... Notice the language [of the scientists]. Scientists don't speak in absolutes. They talk about where the evidence likely leads. 
This makes arguing with climate change skeptics so immensely difficult. 
Unfortunately for us, in the future the scientists will be vindicated and the skeptics will look very stupid. They won't be smart enough to know they look stupid. But they will look stupid.

So, yeah, the scientists win, while we lurch forward unprepared for the inevitable. And the truly stupid will live to see another day.

There's got to be a better way.

Sigh ...

- Mark


Today marks the 54th anniversary of Martin Luther King, Jrs. "I have a dream" speech. The story below, via Jesse Cooke's Linkedin page, provides insight into the importance of being able to think on your feet, and knowing what you're talking about.

You can access MLK's speech by clicking here, or watching the clip below.

- Mark

Thursday, August 24, 2017


Last week, Donald Trump effectively defended the American Nazis and the KKK by walking back his (two day late) robotic condemnation of the Charlottesville, Virginia white supremacists. Since walking back his condemnation, Trump has effectively reiterated his original comments that there was violence from "both sides" at the Charlottesville march.

Oh, and he's made it clear that he doesn't want to irritate white nationalists in America. 

While many Republicans openly condemned the American Nazis and the KKK, none have found it necessary to split with Trump, nor called for any kind of sanctions against the president. In effect, Donald Trump's embrace of white supremacists has gotten a partisan pass, courtesy of the GOP.

To call attention to Trump's twisted comments and the Republican party's empty condemnation of American Nazis and the KKK, comic artist Lalo Alcaraz came up with "GOP: The Big Tent Party" comic below, which I posted on my FB page.

As you can imagine, several trolls and white nationalist-Nazi sympathizers came out of the wood work, with many asking why American Nazis and the KKK don't have a right to march, and spew their hate, under the guise of free speech.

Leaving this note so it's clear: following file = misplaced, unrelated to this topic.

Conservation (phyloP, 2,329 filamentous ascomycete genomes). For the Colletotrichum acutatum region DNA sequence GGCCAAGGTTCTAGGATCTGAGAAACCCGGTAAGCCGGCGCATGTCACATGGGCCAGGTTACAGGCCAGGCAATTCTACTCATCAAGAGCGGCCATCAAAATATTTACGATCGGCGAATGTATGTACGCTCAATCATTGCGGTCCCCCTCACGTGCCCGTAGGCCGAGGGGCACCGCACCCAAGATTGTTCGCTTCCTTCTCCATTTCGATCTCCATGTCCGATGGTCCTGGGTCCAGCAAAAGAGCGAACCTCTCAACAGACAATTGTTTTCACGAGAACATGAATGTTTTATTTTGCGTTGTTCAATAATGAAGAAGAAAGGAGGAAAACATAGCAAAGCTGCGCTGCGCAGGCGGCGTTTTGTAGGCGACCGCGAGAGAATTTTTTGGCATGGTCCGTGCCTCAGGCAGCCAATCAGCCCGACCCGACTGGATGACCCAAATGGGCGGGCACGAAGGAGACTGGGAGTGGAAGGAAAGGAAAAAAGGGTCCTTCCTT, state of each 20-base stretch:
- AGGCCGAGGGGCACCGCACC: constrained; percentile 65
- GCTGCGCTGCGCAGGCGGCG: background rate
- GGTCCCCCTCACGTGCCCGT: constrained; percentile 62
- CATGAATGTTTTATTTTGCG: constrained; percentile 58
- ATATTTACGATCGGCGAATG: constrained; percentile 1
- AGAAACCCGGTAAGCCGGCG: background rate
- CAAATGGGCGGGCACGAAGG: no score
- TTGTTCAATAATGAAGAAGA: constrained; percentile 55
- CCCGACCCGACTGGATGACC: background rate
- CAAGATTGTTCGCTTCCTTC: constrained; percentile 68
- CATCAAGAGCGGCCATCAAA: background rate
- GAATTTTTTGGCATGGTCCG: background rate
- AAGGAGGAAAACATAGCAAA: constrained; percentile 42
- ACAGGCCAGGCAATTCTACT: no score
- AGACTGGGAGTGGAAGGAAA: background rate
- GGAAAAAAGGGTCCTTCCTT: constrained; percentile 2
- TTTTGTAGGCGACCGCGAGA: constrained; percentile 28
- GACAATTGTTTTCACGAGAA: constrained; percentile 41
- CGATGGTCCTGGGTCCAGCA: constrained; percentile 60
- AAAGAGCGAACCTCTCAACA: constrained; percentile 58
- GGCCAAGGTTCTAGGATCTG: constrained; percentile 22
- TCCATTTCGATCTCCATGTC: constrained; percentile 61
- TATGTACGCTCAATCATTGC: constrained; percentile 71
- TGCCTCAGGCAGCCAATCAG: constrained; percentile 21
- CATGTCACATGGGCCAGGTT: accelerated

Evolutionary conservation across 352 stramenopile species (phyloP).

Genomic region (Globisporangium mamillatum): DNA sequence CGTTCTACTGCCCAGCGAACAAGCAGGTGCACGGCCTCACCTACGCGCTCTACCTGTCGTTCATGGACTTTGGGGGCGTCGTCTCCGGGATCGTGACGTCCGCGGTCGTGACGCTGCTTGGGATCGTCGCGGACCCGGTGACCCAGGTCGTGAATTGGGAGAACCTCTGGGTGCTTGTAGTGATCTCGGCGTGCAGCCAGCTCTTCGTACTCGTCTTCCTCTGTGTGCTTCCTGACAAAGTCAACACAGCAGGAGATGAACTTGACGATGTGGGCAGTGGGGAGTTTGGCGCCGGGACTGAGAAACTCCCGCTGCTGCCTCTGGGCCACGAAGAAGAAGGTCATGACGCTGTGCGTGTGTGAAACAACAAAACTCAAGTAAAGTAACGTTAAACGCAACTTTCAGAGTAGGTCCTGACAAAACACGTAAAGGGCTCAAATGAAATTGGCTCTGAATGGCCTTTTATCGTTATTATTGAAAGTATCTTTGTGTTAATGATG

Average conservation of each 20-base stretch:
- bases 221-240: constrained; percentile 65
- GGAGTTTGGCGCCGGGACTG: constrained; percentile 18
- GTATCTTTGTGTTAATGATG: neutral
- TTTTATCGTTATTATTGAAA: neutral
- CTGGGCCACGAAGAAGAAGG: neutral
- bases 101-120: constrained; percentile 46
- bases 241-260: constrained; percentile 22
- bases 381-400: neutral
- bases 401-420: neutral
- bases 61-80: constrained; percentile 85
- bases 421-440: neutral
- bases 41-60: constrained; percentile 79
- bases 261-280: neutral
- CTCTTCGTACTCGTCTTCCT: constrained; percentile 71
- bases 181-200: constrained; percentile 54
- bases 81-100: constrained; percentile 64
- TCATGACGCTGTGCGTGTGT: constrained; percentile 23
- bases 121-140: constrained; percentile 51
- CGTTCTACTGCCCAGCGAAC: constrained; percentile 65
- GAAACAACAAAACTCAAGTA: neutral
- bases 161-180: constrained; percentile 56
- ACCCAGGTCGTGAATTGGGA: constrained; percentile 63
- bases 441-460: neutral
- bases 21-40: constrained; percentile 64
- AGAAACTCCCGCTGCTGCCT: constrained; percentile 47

What these people don't understand is there is no absolute right to free speech in America, period.

I responded to one poster on my FB page - let's call him "Jeff" - by reminding Jeff that while the U.S. Constitution gives anyone the right to pollute the human environment (including white supremacists and Nazis) there is no absolute freedom of speech in America. Jeff didn't get it, in part because Jeff is like most of the conservative trolls who respond to my commentary on Channel 17, or follow my FB page and blog.

Simply put, they don't understand how free speech under the U.S. Constitution actually works.

I told Jeff that "there are limits to speech in America ...", pointed out that you can't yell "fire" in a crowded theater, and told him to start there. What the "fire in a crowded theater" example tells us is that time, place and manner of speech makes a difference, which the Supreme Court - the interpreters of the U.S. Constitution - have established over the years.

As I make clear in my classes, "fighting words" and offensive speech (towards "ordinary citizens") are not protected speech. Similarly, false statements (though the issue is still cloudy), obscenities and child pornography aren't protected either (for reasons I think we all understand).

To be sure, satire about "public figures" is protected (as Jerry Falwell found out), but there are still limits to speech.

Then we have commercial and copyrighted speech (which can't be copied), and a host of other types of speech, especially if you work for the government (like national security), that are curtailed.

There's more, but the point here is there's no absolute right to free speech, period.

This is why it's important to note that, apart from their offensive speech, many of the Charlottesville American Nazis and KKK members showed up armed and in paramilitary gear. This made it clear they weren't preparing for a debate club moment.

Let's be clear here. The marchers in Charlottesville were not there to fight for workers rights, equal pay, or any other public policy position. They were thugs looking to take a stand and provoke a fight because they now feel emboldened by President Trump's toxic politics of division to promote white supremacy, and the toxic ideology of Nazism.

One final thought. I ended my discussion with Jeff by telling him that the Framers made it clear that it was OK to chase "repugnant ideas out of the public square." The Federalist Papers - which explain what the Framers really had in mind when they wrote the U.S. Constitution - argue quite forcefully that it is acceptable for society to "pick and choose" what ideas we want to hear publicly. In simpler terms, there is a marketplace of ideas in America.